NotesFAQContact Us
Search Tips
ERIC Number: ED192289
Record Type: RIE
Publication Date: 1980-Apr
Pages: 34
Abstractor: N/A
Reference Count: 0
Comparison of Processing Strategies in Oral and Silent Reading by Good and Poor Readers.
Juel, Connie; Holmes, Betty
A sample of 48 second grade and fifth grade children, containing equal numbers of high and low ability readers, participated in a study that explored the degree to which oral and silent reading represented the same cognitive process for different age and ability level children. Their reading rates and comprehension scores for both oral and silent reading were compared for text that varied in terms of decodability (regularity of phonic patterns), word frequency, syllables in words, and semantic difficulty of sentences. The results suggested that oral reading and silent reading represent a similar cognitive process. However, there was evidence that readers decreased their processing time on difficult words in silent as compared to oral reading. This tendency was pronounced for poor readers. (Author/FL)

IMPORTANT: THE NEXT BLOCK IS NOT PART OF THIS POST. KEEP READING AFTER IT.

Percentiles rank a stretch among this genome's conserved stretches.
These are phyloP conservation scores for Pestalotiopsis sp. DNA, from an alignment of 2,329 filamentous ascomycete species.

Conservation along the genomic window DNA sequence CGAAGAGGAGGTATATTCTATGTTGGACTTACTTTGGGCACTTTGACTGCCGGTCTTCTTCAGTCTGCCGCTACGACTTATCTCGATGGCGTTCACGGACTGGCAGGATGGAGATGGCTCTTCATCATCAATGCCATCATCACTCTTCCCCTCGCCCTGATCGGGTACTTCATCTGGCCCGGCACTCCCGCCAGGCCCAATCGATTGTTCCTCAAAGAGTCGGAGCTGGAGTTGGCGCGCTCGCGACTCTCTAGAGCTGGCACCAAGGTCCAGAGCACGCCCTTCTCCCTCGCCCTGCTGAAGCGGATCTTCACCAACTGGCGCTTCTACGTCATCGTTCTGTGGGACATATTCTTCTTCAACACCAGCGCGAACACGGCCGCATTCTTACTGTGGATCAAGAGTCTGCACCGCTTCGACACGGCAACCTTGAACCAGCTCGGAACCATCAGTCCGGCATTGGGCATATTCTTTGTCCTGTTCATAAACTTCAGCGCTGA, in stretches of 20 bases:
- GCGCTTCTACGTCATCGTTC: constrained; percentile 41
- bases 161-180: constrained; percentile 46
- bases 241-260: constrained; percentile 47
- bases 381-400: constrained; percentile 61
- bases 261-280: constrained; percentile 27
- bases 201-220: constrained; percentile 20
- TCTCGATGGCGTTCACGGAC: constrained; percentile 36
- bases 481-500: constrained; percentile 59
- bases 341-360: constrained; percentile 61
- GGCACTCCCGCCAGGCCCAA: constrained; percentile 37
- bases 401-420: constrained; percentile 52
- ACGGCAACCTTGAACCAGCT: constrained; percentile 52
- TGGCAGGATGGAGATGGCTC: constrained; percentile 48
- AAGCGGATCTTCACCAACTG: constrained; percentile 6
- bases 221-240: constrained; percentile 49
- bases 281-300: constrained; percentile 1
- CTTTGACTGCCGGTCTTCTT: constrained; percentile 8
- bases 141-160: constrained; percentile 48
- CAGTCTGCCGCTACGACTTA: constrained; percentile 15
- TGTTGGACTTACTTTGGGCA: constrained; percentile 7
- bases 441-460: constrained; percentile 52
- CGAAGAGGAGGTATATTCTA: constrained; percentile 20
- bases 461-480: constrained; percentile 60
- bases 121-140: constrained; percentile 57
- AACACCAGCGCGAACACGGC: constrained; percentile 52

Publication Type: Reports - Research; Speeches/Meeting Papers
Education Level: N/A
Audience: N/A
Language: English
Sponsor: N/A
Authoring Institution: N/A
Identifiers: N/A
Note: Paper presented at the Annual Meeting of the American Educational Research Association (Boston, MA, April 7-11, 1980).